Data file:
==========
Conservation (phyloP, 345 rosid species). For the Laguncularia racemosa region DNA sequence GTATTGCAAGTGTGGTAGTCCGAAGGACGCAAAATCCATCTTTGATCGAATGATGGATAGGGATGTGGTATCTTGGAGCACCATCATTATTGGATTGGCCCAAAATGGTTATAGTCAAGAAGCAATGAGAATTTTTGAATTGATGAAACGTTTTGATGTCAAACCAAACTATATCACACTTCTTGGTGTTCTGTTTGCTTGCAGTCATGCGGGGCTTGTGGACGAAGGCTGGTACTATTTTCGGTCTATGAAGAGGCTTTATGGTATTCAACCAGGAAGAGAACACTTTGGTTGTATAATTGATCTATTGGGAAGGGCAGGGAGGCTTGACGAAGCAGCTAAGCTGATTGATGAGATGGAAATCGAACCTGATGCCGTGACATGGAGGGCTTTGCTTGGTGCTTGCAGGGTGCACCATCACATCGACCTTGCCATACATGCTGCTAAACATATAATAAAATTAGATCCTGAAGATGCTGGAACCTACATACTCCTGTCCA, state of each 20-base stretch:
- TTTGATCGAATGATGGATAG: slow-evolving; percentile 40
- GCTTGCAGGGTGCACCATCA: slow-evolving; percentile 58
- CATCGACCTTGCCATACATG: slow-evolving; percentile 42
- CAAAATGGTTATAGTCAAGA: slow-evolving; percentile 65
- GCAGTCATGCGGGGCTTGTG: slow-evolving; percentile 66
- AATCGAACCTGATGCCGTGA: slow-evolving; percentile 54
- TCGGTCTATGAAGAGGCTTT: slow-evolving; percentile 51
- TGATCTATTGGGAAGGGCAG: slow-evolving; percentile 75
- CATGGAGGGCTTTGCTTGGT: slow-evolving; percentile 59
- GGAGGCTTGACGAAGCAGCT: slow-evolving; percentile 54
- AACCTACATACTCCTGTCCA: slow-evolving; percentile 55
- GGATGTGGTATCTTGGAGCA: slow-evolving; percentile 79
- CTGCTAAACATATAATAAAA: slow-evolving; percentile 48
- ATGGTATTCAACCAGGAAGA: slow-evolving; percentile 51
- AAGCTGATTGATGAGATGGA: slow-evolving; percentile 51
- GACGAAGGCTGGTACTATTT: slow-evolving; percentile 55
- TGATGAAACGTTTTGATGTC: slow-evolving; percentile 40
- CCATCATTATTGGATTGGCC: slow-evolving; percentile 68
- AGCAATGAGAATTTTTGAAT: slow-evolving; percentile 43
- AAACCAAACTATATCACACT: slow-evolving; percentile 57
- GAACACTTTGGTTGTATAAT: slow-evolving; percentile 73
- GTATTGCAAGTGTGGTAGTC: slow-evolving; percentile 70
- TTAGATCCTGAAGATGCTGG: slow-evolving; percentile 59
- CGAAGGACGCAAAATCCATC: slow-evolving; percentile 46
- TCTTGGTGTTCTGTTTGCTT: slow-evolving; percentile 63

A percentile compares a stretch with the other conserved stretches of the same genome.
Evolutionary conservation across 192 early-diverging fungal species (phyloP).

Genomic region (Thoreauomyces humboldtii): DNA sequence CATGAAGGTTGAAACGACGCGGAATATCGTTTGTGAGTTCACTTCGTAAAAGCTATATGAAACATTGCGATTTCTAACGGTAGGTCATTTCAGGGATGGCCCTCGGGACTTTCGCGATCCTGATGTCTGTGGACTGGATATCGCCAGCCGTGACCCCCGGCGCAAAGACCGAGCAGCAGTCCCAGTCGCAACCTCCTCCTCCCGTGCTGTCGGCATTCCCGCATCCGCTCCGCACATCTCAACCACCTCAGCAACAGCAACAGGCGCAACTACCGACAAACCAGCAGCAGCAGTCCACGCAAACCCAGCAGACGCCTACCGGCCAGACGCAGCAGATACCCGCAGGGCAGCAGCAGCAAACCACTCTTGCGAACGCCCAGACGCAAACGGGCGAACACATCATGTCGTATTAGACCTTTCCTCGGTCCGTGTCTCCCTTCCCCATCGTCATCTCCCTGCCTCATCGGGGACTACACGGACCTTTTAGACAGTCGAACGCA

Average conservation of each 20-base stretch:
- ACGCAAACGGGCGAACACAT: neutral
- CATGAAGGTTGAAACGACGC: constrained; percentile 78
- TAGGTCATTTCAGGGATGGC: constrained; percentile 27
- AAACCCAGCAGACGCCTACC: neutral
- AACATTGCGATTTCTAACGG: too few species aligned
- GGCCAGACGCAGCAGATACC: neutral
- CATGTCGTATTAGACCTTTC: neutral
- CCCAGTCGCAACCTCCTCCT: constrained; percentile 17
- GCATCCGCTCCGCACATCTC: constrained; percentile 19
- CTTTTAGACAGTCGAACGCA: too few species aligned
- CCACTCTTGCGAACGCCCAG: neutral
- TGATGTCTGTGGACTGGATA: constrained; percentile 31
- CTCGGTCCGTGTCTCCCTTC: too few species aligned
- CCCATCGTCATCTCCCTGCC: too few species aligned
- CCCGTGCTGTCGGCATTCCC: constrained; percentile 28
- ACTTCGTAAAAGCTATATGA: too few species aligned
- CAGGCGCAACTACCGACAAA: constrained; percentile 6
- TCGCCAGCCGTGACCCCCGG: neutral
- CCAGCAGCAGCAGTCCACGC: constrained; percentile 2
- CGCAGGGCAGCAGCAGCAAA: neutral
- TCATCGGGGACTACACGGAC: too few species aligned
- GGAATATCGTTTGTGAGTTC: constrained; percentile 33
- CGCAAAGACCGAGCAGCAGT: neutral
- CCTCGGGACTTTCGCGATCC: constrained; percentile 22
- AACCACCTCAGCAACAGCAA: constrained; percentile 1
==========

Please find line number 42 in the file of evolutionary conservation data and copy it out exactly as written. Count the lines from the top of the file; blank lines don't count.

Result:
- TGATGTCTGTGGACTGGATA: constrained; percentile 31